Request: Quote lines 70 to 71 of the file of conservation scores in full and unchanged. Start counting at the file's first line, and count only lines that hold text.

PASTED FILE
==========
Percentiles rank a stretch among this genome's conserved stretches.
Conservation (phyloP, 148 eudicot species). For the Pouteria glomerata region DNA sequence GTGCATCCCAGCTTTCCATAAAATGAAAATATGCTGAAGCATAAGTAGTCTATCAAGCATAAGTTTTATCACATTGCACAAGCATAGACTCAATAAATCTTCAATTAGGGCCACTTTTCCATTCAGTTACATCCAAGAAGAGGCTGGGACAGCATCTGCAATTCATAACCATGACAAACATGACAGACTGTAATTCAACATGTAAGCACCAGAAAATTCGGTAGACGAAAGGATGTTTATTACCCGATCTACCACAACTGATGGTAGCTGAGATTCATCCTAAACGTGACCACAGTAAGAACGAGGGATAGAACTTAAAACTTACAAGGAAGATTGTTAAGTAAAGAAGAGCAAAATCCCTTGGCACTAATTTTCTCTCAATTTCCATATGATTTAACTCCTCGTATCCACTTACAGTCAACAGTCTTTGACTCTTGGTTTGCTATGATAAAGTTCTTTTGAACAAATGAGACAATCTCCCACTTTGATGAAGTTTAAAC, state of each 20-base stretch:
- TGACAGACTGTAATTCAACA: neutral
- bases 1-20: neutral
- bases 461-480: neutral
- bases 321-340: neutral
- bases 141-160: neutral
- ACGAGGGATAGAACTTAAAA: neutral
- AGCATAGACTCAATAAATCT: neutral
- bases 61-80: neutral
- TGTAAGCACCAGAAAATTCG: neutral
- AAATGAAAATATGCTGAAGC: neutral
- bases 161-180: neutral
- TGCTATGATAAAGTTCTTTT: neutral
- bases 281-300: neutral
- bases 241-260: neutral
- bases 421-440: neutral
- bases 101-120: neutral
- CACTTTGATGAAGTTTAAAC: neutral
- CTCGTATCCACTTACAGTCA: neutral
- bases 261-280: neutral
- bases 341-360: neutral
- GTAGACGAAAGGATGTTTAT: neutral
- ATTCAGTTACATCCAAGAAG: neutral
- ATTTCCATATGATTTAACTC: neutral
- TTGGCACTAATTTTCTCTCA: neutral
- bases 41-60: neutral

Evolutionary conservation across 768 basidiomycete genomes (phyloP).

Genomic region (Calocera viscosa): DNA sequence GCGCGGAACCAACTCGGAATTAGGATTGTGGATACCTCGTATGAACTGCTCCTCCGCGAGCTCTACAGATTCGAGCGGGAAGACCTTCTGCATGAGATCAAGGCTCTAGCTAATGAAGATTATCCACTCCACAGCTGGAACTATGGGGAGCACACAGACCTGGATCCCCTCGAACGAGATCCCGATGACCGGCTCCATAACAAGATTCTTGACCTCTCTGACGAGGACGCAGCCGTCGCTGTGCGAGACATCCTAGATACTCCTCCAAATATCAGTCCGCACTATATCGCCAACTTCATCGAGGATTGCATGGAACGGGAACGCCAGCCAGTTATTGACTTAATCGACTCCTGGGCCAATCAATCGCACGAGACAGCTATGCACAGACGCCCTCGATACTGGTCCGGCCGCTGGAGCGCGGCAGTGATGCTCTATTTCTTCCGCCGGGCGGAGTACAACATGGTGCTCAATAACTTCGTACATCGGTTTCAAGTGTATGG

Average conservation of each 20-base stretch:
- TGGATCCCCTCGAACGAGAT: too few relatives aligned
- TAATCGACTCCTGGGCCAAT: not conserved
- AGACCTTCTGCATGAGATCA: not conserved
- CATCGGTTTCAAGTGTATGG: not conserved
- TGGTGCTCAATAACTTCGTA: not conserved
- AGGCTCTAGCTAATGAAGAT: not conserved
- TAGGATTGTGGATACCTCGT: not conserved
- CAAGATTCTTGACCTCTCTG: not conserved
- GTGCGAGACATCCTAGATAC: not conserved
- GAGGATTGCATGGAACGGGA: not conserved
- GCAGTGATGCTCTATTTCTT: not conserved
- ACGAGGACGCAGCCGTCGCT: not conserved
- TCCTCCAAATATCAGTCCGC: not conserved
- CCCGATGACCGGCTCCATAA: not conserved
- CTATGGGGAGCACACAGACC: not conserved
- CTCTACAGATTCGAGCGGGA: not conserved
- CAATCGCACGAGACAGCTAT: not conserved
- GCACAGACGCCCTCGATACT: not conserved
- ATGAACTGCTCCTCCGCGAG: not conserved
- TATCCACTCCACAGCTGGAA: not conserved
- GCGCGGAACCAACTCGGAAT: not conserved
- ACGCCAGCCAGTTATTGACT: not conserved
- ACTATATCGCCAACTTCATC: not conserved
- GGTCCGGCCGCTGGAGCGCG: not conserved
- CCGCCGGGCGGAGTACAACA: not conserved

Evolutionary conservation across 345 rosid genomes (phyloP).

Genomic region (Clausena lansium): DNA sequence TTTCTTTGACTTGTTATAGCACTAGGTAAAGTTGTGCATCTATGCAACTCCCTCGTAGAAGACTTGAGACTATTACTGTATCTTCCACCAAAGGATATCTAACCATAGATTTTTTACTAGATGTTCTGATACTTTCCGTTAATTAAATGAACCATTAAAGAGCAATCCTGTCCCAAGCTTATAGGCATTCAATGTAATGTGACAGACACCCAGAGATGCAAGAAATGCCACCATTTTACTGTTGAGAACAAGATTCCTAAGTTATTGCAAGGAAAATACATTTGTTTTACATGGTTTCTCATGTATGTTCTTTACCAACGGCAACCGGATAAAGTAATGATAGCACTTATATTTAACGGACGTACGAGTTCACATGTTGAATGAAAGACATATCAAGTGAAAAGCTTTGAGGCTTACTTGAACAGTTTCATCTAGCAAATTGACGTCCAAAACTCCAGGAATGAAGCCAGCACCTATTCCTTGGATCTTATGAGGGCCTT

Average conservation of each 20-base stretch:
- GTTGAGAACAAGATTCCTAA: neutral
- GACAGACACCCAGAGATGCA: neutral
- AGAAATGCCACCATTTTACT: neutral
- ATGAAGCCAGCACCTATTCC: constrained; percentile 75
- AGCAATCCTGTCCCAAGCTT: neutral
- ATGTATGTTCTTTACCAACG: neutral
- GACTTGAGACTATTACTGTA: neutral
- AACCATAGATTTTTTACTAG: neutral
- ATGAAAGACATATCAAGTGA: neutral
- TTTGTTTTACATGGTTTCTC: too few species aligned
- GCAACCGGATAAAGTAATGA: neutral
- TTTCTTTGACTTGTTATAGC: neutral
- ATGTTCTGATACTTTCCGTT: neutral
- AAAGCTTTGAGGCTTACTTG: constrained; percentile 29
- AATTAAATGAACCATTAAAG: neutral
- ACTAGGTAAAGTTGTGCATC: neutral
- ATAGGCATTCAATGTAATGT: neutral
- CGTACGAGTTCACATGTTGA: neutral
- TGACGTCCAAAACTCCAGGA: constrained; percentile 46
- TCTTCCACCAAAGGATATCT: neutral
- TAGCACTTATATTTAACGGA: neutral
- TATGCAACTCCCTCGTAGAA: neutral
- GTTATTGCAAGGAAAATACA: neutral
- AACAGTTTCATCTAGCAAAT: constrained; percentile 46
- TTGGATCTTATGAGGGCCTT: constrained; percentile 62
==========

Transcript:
- TTTCTTTGACTTGTTATAGC: neutral
- ATGTTCTGATACTTTCCGTT: neutral